History of Stargazing
in the Anciet World
Since the dawn of civilization, astrology has been a part of human history and culture. Astrology's origins can be traced all the way back to 25,000 BCE when Neanderthals first started noting the lunar cycles. By 3,000 BCE, this superstitious science was deeply rooted in many sophisticated ancient cultures.
Babylonian astrology, most famous for creating the modern-day zodiac calendar, was the first organized, most widespread and agreed-upon system of divining information from the stars of its time. When Egypt was conquered by the Persians in 525 BCE, the native beliefs and the Mesopotamian influences began to clash.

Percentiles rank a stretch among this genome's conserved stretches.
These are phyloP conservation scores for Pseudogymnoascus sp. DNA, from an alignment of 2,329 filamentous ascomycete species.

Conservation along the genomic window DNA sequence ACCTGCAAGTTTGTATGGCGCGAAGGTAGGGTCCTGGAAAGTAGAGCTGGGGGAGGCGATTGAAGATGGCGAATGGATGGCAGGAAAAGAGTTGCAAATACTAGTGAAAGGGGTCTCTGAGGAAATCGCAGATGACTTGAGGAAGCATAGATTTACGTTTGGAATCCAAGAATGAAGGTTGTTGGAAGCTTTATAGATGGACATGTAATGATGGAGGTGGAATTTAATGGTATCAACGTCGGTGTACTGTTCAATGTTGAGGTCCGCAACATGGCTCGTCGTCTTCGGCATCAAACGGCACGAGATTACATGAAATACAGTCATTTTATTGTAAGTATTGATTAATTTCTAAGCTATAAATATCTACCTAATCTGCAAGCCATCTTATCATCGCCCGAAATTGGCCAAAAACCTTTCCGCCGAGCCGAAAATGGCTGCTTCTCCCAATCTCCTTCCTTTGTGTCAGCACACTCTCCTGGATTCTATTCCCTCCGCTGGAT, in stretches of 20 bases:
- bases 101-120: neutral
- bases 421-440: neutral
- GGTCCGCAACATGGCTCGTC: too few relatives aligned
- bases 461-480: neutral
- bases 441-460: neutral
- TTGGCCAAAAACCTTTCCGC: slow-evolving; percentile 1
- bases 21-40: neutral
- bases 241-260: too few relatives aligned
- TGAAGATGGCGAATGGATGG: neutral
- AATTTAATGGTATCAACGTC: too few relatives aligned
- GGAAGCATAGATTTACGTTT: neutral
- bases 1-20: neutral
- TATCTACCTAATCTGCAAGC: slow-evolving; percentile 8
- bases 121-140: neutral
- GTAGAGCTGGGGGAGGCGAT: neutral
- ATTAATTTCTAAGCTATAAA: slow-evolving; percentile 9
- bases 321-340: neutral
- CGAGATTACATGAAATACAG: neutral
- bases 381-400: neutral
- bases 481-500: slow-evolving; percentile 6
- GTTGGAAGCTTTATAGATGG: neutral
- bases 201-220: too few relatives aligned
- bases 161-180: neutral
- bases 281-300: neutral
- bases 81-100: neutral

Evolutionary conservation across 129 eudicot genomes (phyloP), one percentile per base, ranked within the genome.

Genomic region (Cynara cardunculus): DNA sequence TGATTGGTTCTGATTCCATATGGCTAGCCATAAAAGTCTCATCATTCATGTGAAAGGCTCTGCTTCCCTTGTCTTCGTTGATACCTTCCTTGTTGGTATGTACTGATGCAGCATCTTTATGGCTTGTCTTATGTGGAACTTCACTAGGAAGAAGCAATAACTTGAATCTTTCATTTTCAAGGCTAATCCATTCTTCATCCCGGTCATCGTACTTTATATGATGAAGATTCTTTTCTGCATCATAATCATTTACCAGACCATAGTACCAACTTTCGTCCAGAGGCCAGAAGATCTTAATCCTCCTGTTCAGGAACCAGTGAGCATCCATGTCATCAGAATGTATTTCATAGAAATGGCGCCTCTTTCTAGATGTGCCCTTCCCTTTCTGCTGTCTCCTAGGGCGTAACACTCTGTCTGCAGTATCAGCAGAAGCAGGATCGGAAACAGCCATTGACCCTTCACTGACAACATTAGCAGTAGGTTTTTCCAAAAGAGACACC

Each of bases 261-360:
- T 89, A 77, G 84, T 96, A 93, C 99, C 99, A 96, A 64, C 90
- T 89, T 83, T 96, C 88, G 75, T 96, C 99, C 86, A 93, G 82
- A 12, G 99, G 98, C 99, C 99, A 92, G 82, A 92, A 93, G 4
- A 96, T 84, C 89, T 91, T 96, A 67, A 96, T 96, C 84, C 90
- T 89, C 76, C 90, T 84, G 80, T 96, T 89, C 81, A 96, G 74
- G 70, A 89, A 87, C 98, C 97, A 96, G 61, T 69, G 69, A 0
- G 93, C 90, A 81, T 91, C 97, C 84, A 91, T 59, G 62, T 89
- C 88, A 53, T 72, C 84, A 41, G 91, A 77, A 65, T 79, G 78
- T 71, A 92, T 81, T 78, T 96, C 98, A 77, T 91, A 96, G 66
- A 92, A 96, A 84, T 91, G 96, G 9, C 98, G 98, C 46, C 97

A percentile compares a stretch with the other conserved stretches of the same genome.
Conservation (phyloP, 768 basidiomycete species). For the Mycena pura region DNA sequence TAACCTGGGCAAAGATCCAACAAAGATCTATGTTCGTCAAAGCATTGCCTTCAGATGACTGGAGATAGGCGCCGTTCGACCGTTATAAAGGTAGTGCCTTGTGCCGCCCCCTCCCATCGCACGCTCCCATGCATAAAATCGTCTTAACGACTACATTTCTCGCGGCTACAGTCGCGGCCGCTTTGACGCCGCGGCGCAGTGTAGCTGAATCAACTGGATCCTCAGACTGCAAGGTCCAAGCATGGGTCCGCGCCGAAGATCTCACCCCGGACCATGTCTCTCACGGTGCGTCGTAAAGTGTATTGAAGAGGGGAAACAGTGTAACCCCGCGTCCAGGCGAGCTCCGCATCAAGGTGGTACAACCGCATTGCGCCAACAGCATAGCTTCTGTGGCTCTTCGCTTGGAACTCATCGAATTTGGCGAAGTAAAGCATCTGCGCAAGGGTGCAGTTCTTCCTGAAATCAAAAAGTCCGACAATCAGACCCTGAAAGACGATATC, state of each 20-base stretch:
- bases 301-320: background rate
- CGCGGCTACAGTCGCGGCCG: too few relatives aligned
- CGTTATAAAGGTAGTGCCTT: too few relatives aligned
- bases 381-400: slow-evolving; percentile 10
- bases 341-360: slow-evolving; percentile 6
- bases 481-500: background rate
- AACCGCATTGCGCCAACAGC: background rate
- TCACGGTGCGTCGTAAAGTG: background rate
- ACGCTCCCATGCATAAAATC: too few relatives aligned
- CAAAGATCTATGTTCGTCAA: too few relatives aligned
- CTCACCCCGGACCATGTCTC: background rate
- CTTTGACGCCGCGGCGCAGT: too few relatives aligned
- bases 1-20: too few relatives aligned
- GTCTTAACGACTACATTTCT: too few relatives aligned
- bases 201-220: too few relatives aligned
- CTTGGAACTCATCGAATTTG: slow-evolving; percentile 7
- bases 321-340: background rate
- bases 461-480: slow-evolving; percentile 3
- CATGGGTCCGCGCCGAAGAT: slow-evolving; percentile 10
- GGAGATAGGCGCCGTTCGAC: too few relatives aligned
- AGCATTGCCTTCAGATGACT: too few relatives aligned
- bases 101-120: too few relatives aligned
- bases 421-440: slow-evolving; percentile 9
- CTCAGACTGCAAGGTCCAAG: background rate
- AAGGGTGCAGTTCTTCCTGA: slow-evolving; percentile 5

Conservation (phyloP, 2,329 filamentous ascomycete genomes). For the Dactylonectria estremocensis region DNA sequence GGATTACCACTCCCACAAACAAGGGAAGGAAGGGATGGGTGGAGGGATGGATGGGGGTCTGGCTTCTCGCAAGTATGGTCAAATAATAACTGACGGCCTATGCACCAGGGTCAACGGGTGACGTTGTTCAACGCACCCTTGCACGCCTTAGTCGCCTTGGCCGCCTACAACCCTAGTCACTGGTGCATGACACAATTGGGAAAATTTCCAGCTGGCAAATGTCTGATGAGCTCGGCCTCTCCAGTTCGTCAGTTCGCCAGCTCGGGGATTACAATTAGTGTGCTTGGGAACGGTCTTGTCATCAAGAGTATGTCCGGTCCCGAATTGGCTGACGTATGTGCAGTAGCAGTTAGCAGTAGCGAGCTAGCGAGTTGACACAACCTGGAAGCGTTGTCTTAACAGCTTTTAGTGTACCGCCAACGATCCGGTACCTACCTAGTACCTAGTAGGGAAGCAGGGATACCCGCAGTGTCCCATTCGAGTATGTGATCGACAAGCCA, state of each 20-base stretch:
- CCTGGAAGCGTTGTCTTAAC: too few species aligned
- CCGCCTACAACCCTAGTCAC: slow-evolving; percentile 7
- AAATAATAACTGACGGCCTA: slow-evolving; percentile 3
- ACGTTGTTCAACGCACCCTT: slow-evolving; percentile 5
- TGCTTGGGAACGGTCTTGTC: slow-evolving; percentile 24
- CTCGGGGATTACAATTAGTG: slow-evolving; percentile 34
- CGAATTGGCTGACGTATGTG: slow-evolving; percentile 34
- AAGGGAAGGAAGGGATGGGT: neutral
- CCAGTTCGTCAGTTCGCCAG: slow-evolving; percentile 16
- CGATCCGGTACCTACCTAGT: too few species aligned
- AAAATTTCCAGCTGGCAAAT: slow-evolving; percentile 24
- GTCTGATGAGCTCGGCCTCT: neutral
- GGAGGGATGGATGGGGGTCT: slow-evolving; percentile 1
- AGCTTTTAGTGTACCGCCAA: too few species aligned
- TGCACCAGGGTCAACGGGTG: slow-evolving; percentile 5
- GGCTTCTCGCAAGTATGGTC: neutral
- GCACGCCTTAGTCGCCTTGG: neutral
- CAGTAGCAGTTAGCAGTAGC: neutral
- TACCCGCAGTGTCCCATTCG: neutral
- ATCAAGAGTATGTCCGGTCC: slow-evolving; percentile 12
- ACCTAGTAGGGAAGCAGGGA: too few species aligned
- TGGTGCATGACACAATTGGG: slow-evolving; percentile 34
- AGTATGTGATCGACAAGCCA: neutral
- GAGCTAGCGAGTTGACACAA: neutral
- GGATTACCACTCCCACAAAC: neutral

When Alexander the Great conquered the region, traditional Decanic and foreign Babylonian astrology combined to create Horoscopic astrology. This form of astrology included the zodiac calendar, which was then divided into decans, and the heralding signs of planets, astral bodies and eclipses. Hellenistic culture, including Horoscopic astrology, greatly influenced the Roman people. In the 2nd century BCE, astrology began to appear in literature, but was always portrayed as superstition amongst the poor and working class. Over time, horoscopic astrology gave rise to divination and found a place in the emperor's court. Throughout the Roman era, astrology's popularity would wax and wain, but most often it played integral roles in superstition, rituals, and religion.